Luther Ray Abel writes at National Review Online about the enduring power of great writing.

The Free Press, an excellent upstart journalistic outfit, has a piece from Yeonmi Park, a young woman who escaped North Korea. Early on, Park observes how insulated Americans, especially American liberals, are from real political repression — or from doing anything about repression elsewhere. Eventually educated at Columbia, Park discusses her wide-eyed acceptance of the breathless terror propagated in 2016 by the New York Times and Washington Post led her to believe she was in nearly as terrible a place as the one from which she had escaped.

But then, books — the Western canon.

Yeonmi Park writes:

“It took a long time for me to start thinking for myself, rather than within the boundaries set for me. For the first fourteen years of my life, which is when we learn how to think, there was no thinking for me to do. What kind of haircut should I get? That was a decision made only by the regime. What kind of music should I listen to? The regime decided for us. What kinds of books and movies? The regime, again. There was no opportunity to develop critical human faculties like judgment, imagination, or taste, which of course is the objective of every dictatorial regime.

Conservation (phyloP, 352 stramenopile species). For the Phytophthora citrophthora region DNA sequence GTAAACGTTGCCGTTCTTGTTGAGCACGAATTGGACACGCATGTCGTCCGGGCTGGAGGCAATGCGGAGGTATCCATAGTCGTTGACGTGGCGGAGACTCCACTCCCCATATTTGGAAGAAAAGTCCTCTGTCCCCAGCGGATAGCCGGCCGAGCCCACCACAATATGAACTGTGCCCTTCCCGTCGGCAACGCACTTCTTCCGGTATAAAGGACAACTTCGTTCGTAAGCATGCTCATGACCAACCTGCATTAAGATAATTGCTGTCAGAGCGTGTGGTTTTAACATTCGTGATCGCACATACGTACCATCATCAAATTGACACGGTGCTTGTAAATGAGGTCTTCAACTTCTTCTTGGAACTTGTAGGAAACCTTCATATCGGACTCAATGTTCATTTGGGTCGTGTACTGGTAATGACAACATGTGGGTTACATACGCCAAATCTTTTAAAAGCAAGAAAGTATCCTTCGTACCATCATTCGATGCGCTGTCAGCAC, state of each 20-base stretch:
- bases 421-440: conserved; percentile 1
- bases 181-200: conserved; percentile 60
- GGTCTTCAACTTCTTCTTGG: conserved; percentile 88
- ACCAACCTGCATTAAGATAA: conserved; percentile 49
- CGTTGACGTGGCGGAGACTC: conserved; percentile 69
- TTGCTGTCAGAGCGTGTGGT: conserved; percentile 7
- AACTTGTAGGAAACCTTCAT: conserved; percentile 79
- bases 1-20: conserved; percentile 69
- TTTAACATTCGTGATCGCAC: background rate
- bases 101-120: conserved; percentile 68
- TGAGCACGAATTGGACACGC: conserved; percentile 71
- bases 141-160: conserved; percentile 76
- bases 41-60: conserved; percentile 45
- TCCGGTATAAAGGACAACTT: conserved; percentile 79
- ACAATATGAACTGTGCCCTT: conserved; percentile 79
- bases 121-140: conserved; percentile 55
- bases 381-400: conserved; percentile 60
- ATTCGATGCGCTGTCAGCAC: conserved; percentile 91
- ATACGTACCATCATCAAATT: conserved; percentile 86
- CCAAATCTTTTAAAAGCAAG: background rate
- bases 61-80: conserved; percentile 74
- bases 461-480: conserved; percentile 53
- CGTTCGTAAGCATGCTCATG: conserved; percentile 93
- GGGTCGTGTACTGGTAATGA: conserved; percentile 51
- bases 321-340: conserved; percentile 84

“North Korea is so successful in this respect that once I was finally free in South Korea, I was crippled by the expectation and even the thought that I had to make decisions and think for myself. Which jeans should I wear?” …

… “It was not the education I received at Columbia, or following the American press, that helped me finally break out of this habit. It was reading old books. Michael Young’s The Rise of the Meritocracy was one; George Orwell’s collected writings were another. I started to believe, as I still do now, that the only way to think for yourself is to ignore the mainstream media, and largely forget the daily news cycle, and connect instead with the great minds of the past, who know all of our problems better than we do ourselves.”